Security tight in riot-torn southern Chinese city

June 13, 2011 - 11:59 PM
China Unrest

Police officers stand guard in a street in Zengcheng in the suburbs of Guangzhou, Guangdong province, southern China, Monday night, June 13, 2011. Protesters in Xintang, near Zengcheng, torched emergency vehicles in an outburst of anger against police abuse of migrant workers, eyewitnesses said Monday. (AP Photo/Kyodo News) JAPAN OUT, MANDATORY CREDIT, NO LICENSING IN CHINA, HONG KONG, JAPAN, SOUTH KOREA AND FRANCE

BEIJING (AP) — Security forces patrolled the streets and manned roadblocks Tuesday in a southern Chinese city where rioting factory workers attacked police stations and torched vehicles over the weekend, residents said.

No major incidents have been reported since Sunday in Xintang in the southern manufacturing hub of Guangdong province, where tens of thousands of migrant workers enraged by the reported beating of a street vendor turned on authorities.

While violent protests in China have become frequent over the past decade, recent weeks have seemed particularly turbulent. The vast region of Inner Mongolia last month saw its biggest street demonstrations in two decades, while a man angry over land seizures set off three homemade bombs at government buildings in another southern city, killing three people and wounding at least nine others.

Thousands of protesters attacked government offices in the central city of Lichuan last week following the alleged beating death of a local city council member while in police custody.

Though the triggers for the events are different, most are driven by common resentments over social inequality, abuse of power and suppression of legitimate grievances.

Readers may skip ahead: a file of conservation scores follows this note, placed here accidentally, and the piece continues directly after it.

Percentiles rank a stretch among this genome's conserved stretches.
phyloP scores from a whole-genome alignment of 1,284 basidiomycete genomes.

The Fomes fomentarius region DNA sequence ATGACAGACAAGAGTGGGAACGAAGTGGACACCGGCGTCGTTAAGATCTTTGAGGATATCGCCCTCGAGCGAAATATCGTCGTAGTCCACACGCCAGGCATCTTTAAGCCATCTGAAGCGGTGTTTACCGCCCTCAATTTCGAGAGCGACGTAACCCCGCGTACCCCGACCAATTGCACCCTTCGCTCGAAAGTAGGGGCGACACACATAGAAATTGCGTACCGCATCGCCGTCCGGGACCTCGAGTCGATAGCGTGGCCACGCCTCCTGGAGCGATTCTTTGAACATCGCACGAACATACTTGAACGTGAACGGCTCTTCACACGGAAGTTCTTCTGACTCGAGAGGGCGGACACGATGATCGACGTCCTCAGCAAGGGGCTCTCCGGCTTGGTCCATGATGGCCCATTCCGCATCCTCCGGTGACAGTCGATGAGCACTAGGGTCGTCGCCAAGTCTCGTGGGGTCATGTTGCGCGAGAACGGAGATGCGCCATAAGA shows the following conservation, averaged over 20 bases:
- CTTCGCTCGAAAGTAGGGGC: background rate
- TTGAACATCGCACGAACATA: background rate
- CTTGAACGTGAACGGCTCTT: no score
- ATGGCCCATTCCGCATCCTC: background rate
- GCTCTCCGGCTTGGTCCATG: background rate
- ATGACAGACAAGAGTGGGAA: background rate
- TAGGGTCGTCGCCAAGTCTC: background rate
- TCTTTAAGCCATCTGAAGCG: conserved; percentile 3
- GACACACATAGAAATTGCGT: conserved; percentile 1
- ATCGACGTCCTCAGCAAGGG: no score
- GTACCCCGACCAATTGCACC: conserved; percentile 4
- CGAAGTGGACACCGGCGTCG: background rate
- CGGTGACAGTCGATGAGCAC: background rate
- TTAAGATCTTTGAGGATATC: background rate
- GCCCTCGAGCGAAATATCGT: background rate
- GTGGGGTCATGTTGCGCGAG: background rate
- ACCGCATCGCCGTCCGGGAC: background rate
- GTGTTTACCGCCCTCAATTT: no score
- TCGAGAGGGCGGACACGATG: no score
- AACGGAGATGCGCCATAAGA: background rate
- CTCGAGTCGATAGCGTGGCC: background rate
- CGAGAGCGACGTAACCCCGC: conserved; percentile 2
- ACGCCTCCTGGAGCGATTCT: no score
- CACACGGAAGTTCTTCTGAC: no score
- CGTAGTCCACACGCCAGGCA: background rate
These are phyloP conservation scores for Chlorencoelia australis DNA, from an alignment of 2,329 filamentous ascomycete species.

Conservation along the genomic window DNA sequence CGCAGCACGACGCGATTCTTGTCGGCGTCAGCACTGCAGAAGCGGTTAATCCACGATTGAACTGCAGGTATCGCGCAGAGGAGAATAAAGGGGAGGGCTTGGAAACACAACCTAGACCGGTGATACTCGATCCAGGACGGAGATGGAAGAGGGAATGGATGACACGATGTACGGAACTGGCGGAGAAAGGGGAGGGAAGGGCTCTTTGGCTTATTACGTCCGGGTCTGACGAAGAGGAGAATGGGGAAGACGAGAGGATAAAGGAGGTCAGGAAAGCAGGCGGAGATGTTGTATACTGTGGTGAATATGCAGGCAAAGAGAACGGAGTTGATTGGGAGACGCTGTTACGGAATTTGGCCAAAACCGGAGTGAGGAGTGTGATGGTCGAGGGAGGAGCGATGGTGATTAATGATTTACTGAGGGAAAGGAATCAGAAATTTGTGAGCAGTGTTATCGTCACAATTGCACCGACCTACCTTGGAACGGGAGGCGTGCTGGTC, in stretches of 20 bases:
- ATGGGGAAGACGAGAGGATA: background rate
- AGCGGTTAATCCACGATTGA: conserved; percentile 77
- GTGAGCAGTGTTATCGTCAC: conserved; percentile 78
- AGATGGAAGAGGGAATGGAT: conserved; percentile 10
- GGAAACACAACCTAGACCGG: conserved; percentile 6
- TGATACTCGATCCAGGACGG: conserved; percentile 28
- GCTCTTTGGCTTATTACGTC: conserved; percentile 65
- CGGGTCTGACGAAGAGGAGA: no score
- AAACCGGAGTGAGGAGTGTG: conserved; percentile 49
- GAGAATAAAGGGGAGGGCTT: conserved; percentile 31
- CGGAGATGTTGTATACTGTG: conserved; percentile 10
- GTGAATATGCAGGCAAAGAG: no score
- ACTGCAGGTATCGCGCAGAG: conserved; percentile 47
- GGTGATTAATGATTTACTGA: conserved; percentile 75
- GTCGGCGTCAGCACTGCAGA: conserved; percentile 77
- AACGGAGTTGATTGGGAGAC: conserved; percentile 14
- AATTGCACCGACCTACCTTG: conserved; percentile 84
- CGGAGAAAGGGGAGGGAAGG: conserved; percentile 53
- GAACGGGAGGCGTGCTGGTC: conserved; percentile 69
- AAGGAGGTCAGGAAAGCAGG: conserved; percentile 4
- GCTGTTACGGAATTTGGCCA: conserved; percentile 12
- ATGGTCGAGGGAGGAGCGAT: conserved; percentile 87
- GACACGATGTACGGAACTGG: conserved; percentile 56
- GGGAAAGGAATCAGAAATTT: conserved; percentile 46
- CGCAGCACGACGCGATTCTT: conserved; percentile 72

China's Communist Party leadership has reacted nervously to the turmoil, especially after popular uprisings began sweeping the Middle East and North Africa this year. In recent months, hundreds of government critics have been questioned, arrested or simply disappeared.

Xintang residents contacted by phone Tuesday said security forces were a constant presence on city streets and shops and restaurants had been ordered to close early.

They said they had been told not to go out at night or transmit photos of the unrest online. That demand reflects authorities' fears of unrest spreading via the Internet amid scattered calls for migrants to converge on Xintang for a new round of protests to demand the release of 25 people reportedly arrested over the violence.

"Nobody wants to come out. They fear running into danger," said a worker at the Xintang Ruilong clothing factory, located near the scene of Sunday's rioting outside the local government headquarters. The man would only give his surname, Wang, for fear of reprisals.

Along with the security crackdown, authorities have sought to pressure businesses to prevent their workers joining any protests. Mangers from 1,200 businesses in the area were called to a meeting Monday and ordered to "pay good attention to your people and keep a close eye on your front gate."

"Get your own houses in order and act on your own to maintain social stability," managers were told, according to an account posted on the Xintang government's website.

Staff answering calls to local police and government offices said they were not permitted to comment further and refused to give their names.

The violence in Xintang broke out Friday evening after a pregnant woman was pushed to the ground in a sweep against street vendors, most of whom are migrants from the southwestern province of Sichuan. Such disputes are common and bystanders often side with the vendors and accuse police of heavy-handed tactics.